The article ends with the "observation" or "claim": "We spend most of our lives pointed forward, peering into the future to see what’s coming, planning how we’ll respond. A notebook looks the other way, and knows how all that ended." Perhaps! But however that may be, this passage reminds me of Kierkegaard's quip in an entry in his Journal of 1843, where he finds:
It is perfectly true, as philosophers say, that life must be understood backwards. But they forget the other proposition, that it must be lived forwards. Anf if one thinks over that proposition it becomes more and more evident that life cannot be understood in time simply because at no particular moment can I find the necessary resting-place from which to understand it - backwards."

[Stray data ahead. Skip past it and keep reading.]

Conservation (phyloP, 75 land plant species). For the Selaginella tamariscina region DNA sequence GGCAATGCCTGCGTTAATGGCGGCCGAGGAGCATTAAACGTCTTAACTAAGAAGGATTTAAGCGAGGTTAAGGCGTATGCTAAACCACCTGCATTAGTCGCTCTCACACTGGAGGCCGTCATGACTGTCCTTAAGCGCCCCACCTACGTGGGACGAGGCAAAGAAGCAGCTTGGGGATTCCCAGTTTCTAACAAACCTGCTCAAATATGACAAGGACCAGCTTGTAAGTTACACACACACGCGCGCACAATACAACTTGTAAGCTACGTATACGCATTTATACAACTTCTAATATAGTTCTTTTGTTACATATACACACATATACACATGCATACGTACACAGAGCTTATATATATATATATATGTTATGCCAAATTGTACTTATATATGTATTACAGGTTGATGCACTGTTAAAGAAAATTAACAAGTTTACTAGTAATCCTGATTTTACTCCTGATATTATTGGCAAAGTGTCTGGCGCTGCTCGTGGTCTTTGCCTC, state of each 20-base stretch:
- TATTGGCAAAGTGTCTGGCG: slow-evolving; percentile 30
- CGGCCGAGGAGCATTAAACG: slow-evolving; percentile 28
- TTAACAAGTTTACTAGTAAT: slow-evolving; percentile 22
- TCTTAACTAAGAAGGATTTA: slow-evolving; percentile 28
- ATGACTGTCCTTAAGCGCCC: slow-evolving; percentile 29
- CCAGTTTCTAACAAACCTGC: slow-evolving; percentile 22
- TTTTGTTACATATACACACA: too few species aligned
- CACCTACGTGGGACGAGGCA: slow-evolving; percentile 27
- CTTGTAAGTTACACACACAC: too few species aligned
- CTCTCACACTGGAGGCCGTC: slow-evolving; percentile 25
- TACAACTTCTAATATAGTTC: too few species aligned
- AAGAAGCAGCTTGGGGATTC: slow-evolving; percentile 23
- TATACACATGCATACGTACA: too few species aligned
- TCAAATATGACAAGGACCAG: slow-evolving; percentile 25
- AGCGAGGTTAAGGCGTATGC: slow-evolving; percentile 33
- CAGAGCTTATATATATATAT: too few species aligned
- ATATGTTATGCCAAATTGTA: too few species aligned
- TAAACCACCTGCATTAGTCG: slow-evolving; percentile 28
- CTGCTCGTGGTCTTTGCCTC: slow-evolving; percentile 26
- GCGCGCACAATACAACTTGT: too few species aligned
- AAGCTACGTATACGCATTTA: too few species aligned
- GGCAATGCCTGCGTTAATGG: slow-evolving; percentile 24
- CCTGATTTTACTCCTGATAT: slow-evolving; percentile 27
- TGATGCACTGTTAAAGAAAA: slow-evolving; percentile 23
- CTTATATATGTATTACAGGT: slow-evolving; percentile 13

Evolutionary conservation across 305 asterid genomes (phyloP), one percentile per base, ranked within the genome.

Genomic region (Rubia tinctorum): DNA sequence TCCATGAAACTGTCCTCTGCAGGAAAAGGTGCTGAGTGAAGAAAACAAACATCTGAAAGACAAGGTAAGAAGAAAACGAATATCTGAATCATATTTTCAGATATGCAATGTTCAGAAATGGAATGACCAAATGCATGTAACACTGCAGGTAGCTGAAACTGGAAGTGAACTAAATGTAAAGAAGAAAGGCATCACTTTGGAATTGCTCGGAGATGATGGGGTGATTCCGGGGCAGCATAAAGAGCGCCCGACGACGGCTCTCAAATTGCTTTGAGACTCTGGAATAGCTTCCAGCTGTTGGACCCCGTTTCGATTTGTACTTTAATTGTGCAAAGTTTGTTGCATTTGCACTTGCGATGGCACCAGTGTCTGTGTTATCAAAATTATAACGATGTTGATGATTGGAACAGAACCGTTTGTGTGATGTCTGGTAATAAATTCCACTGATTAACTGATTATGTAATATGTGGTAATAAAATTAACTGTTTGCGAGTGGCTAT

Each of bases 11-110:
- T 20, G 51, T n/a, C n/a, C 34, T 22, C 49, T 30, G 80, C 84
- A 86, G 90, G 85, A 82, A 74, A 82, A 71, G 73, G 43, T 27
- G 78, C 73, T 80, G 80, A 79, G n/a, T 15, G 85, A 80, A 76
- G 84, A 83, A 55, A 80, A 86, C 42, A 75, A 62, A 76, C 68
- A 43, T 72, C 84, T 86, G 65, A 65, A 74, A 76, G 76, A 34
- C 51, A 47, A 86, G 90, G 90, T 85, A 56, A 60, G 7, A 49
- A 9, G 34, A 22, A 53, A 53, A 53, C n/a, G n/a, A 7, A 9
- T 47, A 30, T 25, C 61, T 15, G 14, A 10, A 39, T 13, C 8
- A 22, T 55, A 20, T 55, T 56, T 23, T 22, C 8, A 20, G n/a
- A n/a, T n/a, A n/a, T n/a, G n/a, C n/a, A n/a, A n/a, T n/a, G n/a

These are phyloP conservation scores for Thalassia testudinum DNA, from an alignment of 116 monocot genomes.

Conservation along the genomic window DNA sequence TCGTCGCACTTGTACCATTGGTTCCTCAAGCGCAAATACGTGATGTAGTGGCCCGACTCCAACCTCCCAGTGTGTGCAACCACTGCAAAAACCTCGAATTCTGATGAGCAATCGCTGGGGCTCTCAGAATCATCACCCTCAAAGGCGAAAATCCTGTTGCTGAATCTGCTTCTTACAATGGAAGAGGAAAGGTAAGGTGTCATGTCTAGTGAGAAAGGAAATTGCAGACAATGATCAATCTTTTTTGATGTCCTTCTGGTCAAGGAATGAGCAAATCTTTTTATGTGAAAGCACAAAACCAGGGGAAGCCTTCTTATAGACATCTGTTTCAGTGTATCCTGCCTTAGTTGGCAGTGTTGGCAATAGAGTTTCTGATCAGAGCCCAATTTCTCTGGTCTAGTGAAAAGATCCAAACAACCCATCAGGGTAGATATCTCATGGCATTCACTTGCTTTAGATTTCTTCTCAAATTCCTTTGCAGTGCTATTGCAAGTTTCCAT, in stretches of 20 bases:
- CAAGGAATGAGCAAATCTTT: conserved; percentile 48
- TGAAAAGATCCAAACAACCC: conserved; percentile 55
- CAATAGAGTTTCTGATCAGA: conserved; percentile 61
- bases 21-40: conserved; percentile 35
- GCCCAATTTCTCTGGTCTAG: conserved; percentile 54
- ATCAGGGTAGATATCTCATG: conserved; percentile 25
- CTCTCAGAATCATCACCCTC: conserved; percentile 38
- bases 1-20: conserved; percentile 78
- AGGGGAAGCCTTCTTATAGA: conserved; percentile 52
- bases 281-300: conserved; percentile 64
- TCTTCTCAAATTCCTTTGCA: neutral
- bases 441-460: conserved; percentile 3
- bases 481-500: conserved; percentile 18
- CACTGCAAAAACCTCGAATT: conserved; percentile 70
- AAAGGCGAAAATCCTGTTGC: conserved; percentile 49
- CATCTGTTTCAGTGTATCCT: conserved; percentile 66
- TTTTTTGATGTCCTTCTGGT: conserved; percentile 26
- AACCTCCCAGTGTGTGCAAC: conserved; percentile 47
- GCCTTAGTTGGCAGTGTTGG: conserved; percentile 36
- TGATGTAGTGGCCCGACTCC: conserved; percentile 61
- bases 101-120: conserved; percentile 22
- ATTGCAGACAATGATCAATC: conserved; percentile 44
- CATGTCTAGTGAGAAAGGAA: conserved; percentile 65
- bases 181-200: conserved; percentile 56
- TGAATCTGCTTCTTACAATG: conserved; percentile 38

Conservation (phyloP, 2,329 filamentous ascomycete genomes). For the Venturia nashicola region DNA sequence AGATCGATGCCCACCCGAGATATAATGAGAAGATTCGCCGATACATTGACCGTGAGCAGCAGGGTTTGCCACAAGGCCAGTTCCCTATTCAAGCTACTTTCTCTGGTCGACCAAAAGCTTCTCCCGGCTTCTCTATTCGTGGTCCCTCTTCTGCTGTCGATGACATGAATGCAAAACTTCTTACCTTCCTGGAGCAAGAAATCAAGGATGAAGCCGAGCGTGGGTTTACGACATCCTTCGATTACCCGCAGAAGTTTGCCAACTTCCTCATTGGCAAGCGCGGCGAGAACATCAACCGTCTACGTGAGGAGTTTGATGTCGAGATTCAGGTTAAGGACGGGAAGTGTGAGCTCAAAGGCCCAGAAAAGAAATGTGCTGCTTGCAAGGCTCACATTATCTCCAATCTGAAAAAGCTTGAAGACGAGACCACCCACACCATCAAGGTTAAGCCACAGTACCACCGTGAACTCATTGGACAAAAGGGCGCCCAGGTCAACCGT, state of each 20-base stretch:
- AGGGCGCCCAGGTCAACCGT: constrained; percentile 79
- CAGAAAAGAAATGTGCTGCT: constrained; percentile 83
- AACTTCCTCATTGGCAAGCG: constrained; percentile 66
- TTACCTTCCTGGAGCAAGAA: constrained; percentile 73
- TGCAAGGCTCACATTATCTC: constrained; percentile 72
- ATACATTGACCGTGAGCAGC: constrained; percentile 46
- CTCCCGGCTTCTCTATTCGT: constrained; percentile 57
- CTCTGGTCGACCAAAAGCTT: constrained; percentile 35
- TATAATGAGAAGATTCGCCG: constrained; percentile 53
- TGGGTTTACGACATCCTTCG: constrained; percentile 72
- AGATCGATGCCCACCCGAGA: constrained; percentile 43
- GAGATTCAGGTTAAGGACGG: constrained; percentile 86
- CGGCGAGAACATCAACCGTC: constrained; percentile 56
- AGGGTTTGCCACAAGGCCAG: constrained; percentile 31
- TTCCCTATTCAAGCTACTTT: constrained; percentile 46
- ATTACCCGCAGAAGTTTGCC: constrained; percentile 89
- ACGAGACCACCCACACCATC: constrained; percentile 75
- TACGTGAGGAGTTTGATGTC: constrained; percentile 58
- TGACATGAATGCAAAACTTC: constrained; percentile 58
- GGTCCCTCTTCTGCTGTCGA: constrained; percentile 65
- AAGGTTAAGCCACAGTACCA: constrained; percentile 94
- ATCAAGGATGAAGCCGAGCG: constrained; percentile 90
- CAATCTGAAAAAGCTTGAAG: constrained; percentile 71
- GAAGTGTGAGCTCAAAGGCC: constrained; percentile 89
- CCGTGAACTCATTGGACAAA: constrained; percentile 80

I am not sure about that alternative either. In any case, even if I agree with Kierkegaard that it is simply false that "life must be understood backwards" (whatever that may mean), old notebooks help me understand what I was concerned with in the past. This understanding is done from the perspective of the present. That's why I find it a good idea to revisit old notebooks every few years.